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Holiday Gift Tip No. 1: Organic is good

By Christina Waters

ONE OF THE BEST THINGS about Jesse Cool's new cookbook, Your Organic Kitchen, is that it's neither preachy nor pretentious. The latest encouraging words for home cooks from one of the Bay Area's organic leaders, this new cookbook is clearly a labor of love from the busy restaurateuse and author of Tomatoes: A Country Garden Cookbook and Breakfast in Bed. Cool has tirelessly cultivated the fields of the organic movement for over 25 years, sourcing the best local organic produce for her explosion of restaurants--Flea St. Cafe, JZCool Eating and Catering Company in Menlo Park and, most recently, the Cool Cafe at the Art Museum at Stanford University. Over the years, in the quest for honest, healthful gastronomy, she's made friends and allies among other culinary movers and shakers, several of whom share their own recipes in Cool's latest. But mostly, it's Jesse's warm and soothing approach to uncomplicated, deeply comforting foods that fills these 278 pages with delicious ideas.

Organized by seasons, Your Organic Kitchen begins with some words of common sense about converting your own kitchen to organic. Sharing her own saga, Cool urges readers to dive in and follow their instincts for a sustainable future--and for the fullest, freshest flavors--in locating and using organically grown produce, natural meats and poultry and wild seafood.

Those who've sampled Cool's flavor-intensive menu at Flea St. Cafe will recognize the grassroots style of hearty cookery that fills these pages. Cool's own '50s childhood inflects her choices--cooks weary of trends will find welcome relief in recipes for pot roast, sensuous pastas, roast chicken and stews as well as old-fashioned desserts. Many recipes show off the author's own penchant for flavor contrasts, notably an inventive use of fruits--both dried and fresh--with meats and poultry. One especially enticing early winter recipe showcases game hen roasted with prunes, sweet potatoes and spiced robustly with cinnamon, black pepper, paprika, coriander and saffron. Cool's idiot-proof recipe for gnocchi with sage butter could have anyone cooking flawless Italian.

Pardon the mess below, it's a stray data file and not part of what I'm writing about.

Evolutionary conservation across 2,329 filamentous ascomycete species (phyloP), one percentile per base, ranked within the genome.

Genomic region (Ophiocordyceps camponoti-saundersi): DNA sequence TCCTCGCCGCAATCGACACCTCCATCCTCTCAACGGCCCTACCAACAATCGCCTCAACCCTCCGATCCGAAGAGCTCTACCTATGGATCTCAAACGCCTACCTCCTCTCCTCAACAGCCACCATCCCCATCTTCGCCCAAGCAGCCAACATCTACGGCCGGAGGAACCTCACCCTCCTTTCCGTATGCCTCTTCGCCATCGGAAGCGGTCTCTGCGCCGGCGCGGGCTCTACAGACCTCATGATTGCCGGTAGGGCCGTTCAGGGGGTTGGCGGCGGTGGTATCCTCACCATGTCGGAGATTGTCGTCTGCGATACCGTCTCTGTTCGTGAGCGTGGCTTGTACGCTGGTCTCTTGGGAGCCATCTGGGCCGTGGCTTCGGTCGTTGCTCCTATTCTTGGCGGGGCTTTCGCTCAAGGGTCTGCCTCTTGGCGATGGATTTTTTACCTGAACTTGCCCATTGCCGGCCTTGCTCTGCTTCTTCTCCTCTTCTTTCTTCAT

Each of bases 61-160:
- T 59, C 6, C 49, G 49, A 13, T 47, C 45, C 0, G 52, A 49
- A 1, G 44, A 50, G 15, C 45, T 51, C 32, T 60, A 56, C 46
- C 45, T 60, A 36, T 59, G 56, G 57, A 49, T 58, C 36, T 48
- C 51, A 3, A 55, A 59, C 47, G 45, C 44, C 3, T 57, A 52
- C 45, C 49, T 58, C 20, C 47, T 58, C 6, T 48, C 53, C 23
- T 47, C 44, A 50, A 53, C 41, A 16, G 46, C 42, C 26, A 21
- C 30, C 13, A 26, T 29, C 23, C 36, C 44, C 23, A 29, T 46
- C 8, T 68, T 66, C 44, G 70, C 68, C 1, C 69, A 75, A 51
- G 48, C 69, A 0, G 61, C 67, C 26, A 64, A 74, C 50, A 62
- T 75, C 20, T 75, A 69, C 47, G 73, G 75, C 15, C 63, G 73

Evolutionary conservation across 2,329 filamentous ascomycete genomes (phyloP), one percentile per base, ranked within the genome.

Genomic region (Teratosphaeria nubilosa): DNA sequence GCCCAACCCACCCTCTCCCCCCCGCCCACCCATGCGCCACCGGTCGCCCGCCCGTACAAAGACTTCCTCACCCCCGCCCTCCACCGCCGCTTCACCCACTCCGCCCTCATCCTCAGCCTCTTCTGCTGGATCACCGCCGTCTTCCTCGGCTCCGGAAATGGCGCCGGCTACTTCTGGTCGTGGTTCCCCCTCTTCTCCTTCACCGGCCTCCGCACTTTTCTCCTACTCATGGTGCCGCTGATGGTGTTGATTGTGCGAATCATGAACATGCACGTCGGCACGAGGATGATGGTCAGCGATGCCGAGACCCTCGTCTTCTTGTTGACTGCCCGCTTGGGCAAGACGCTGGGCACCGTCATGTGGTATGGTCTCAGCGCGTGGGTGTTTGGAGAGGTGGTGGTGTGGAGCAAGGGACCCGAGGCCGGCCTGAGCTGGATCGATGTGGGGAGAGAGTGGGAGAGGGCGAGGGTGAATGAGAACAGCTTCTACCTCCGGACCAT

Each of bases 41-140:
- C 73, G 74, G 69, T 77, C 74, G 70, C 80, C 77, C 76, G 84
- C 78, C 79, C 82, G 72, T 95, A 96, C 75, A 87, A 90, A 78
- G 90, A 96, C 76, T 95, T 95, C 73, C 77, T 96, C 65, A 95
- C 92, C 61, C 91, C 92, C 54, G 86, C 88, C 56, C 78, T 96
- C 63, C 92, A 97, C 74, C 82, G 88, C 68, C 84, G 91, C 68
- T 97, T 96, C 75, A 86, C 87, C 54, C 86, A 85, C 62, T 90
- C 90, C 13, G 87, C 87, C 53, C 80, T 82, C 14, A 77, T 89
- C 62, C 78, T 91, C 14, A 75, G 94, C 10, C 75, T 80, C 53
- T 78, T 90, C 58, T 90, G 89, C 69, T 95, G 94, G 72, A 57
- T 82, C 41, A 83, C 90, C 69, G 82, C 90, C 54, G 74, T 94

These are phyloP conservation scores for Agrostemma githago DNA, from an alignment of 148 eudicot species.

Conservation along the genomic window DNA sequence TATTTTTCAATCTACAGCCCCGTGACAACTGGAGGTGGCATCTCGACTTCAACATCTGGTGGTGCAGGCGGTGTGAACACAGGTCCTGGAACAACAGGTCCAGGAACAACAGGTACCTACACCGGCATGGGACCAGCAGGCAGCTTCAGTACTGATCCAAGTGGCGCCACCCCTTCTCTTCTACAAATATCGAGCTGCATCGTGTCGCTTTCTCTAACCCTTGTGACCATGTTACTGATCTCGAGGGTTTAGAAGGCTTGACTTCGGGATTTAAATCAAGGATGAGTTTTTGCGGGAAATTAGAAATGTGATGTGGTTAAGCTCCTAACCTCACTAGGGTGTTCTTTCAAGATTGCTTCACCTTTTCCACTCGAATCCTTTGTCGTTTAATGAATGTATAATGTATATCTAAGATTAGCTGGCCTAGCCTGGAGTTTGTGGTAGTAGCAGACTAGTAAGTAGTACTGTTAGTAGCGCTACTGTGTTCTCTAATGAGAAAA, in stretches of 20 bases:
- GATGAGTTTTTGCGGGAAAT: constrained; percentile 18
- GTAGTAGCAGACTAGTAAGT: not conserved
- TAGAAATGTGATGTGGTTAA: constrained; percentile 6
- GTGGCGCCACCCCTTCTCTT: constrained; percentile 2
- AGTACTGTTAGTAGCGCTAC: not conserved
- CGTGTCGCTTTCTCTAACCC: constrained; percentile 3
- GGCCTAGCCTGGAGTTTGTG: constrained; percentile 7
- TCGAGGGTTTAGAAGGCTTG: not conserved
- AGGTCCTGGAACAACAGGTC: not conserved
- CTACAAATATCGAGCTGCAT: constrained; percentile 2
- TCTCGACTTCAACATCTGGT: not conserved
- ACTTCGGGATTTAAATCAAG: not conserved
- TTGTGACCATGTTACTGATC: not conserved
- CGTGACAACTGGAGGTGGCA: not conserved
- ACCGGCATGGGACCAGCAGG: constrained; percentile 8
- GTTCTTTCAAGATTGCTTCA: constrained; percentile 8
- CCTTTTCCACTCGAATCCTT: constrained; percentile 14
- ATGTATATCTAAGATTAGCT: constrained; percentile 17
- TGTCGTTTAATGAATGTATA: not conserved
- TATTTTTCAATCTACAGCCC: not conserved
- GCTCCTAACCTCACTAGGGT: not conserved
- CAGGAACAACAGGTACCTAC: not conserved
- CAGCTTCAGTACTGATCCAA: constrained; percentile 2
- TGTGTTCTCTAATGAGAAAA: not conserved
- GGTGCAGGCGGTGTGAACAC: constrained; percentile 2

Organic emphasis meets Mediterranean comfort food in such luscious combinations as chicken with dried cherries, olives and cayenne chiles. A wintry penne pasta features tender cauliflower, lots of garlic, kalamata olives and shredded Asiago cheese. Each recipe comes with a helpful "Kitchen Tip" in which Cool suggests likely substitutions--lots of these dishes go vegetarian simply by exchanging tofu for meat--as well as ways to vary a recipe or hints about matching wines. A recipe for polenta with three cheeses and marinara is presented, along with memoirs and preparation lore from the author's Italian grandmother.

Your Organic Kitchen is clearly presented, although the graphic layout might have been streamlined with fewer fonts and typeface colors. Each recipe helpfully includes calorie count, plus protein, carbohydrate, fat, cholesterol, fiber and sodium content for each suggested serving. And interspersed throughout the seasonal sections are narrative infomercials about such organic industry leaders as Seeds of Change, Cascadian Farm and Horizon Dairy. Recipe offerings from national organic chefs John Ash, Rick Bayless, Nora Pouillon, Michael Romano, Stan Frankenthaler and Alice Waters (who uses the occasion to preach to the converted) add some bounce to these pages. But Cool has expertise and insights aplenty all on her own and needn't have diluted some of the effect of her own style with this scattering of guest recipes. The desire to support and be supported is understandable, and perhaps these outside contributions should be looked at as shared expertise, rather than promotional spots.

Any way you slice your own organic kitchen, Jesse Cool's readable, sensible and often warmly inspiring cookbook belongs in your house--and in the kitchen of every cook on your holiday gift list.

Your Organic Kitchen, by Jesse Ziff Cool, from Rodale Press, 2000. You can bet it's printed on recycled paper. And it retails for $30. Find it at your favorite bookstore--in time for you-know-what!


Email me! Readers restaurateurs, chefs: Please send any news items, tips, menu changes, openings, special events and juicy gossip to cwaters@metronews.com.

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From the December 7-13, 2000 issue of Metro, Silicon Valley's Weekly Newspaper.

Copyright © 2000 Metro Publishing Inc. Metroactive is affiliated with the Boulevards Network.

For more information about the San Jose/Silicon Valley area, visit sanjose.com.




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